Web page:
Made for $1.4 million, Sergeant York was filmed from February to May 1941. The battle scenes were primarily shot in Simi Hills, California.

Sergeant York follows the incredible story of Alvin York, from Tennessee backwoodsman to conscientious objector to Medal of Honor winner. The best scenes come during the 1918 Battle of the Argonne, where sharpshooter York becomes a one-man army, storming machine gun nests, picking off enemy soldiers and taking prisoner 132 surrendering Germans.

Sergeant York – which premiered at New York City’s Astor Theater on July 2, 1941, with the real Alvin York in attendance – won Oscars for Best Actor (Cooper) and Best Film Editing (William Holmes). “Sergeant York is good native drama, inspiring in parts and full of life,” reported Bosley Crowther of The New York Times (7/3/41).

  •  On DVD: Sergeant York Two-Disc Special Edition (Warner, 2006)

Gallipoli (Paramount, 1981)

The disastrous Gallipoli Campaign of 1915-16 was the subject of this Australian-made film scripted by David Williamson and Peter Weir with the latter also directing. Mark Lee (Archy Hamilton), Bill Kerr (Jack), Harold Hopkins (Les McCann), Mel Gibson (Frank Dunne), Charles Yunipingli (Zac), Heath Harris (Stockman), Ron Graham (Wallace Hamilton), Gerda Nicolson (Rose Hamilton) and Robert Grubb (Billy) head the predominantly Aussie cast.

Budgeted at $2.8 million, Gallipoli was filmed in Australia and Egypt. The movie follows the travels of two young Western Australians, Lee and Gibson, who join the Australian Army during World War I. Their first overseas stop is Egypt, followed by a posting to Gallipoli on the Turkish coast where they are introduced to trench warfare.

The movie’s best scenes come in the final moments. Arriving too late with a message to cancel the attack, Gibson watches in horror as a wave of ANZAC troops mount a suicidal charge into no man’s land.

  •  On DVD: Gallipoli (Paramount, 2005)

 Hell’s Angels (United Artists, 1930)

Howard Hughes and his The Caddo Company brought this stirring tale of World War I aerial combat to movie theaters in 1930. Harry Behn, Howard Estabrook, Joseph Moncure March and Marshall Neilan penned the screenplay while the amazing Mr. Hughes produced and directed. Ben Lyon (Monte Rutledge), James Hall (Roy Rutledge), Jean Harlow (Helen), John Darrow (Karl Armstedt) and Lucien Prival (Baron Von Kranz) are the featured players.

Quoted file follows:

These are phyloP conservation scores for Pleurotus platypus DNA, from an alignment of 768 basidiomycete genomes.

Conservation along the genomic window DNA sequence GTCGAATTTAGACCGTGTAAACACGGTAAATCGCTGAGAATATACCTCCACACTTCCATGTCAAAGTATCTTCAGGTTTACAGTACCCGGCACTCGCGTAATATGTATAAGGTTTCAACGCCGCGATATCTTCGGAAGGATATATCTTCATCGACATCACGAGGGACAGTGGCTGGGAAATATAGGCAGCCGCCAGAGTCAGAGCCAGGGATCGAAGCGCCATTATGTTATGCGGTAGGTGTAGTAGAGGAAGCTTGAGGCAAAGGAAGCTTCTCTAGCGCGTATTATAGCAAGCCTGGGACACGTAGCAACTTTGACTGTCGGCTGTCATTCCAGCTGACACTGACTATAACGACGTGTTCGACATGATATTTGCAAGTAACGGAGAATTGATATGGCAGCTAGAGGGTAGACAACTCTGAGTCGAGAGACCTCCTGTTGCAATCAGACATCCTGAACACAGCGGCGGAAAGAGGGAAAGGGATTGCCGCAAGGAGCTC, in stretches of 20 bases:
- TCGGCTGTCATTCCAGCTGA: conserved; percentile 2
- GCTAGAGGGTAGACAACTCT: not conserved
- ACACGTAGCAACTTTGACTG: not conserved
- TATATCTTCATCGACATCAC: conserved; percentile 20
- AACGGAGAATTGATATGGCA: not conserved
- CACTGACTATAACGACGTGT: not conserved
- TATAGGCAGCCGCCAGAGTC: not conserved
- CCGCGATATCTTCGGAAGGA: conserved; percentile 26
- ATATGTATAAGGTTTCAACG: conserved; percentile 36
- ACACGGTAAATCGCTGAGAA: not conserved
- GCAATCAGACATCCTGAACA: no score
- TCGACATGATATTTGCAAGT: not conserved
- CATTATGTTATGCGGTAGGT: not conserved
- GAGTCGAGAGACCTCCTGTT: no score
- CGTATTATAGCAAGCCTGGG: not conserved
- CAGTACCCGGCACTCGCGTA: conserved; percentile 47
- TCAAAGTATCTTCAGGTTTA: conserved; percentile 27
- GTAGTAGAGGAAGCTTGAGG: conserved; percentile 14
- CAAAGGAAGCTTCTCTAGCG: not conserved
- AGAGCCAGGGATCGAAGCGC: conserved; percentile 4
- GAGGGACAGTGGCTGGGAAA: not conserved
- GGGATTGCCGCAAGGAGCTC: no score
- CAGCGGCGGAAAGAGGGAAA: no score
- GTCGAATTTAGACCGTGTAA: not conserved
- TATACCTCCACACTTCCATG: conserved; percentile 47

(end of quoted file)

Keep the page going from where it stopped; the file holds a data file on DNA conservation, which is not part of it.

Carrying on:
Made for a then-staggering $3.95 million, Hell’s Angels was aviator-adventurer Howard Hughes’ bold gamble into the wild blue yonder. Filmed in California, Hughes and company employed actual WW I aces to fly the bi-planes. When several stunt pilots refused to fly a certain aerial sequence designed by Hughes, the millionaire director jumped into the plane, performed the requisite move and then crashed, breaking several bones.

Hell’s Angels follows the exploits of brothers Monte and Roy Rutledge, who leave Oxford to join Britain’s Royal Flying Corps during the Great War. The movie’s main attraction – other than the young, sultry Jean Harlow – are the superb flying sequences, which tragically claimed the lives of three pilots during production.

  • On DVD: Howard Hughes’ Hell’s Angels (Universal, 2004)

Hell’s Angels (1930) lobby card (Heritage Auction Galleries)

The Big Parade (MGM, 1925)

Seven years after the end of the Great War MGM’s silent epic The Great Parade marched into movie theaters. Harry Behn, Joseph Farnham, Laurence Stallings and King Vidor combined to write the screenplay with Vidor in the director’s chair. John Gilbert (James Apperson), Renee Adoree (Melisande), Hobart Bosworth (Mr. Apperson), Claire McDowell (Mrs. Apperson), Claire Adams (Justyn Reed) and Tom Ober (Harry) head the cast.

Budgeted at $245,000, The Big Parade was shot in Texas and California. The U.S. War Department was instrumental in making the picture, loaning the production some 4,000 soldiers along with 200 trucks and 100 airplanes. On the orders of MGM production head Irving Thalberg, uncredited director George W. Hill later filmed additional battle scenes.

The Big Parade features silent film star John Gilbert as a wealthy youth who enlists in the U.S. Army. Assigned to the 42nd Infantry “Rainbow” Division, Gilbert romances a French girl and experiences the horrors of trench warfare, where he loses a leg in battle.

The Big Parade was a monster hit, grossing $6.4 million at the domestic box office and a staggering $22 million worldwide. “The battle scenes excel anything that has been pictured on the screen…” reported Mordaunt Hall of The New York Times (11/20/25).

  • On VHS only: King Vidor’s Production of The Big Parade (Warner, 1992)

Other World War I Movie Favorites

  • The Dawn Patrol (1930)
  • Grand Illusion (1937)
  • The Blue Max (1966)
  • A Farewell to Arms (1932)
  • Lafayette Escadrille (1958)
  • What Price Glory (1952)
  • Johnny Got His Gun (1971)
  • The African Queen (1951)
  • The Lost Patrol (1934)
  • The Fighting 69th (1940)

The Blue Max (1966) one sheet movie poster (Heritage Auction Galleries)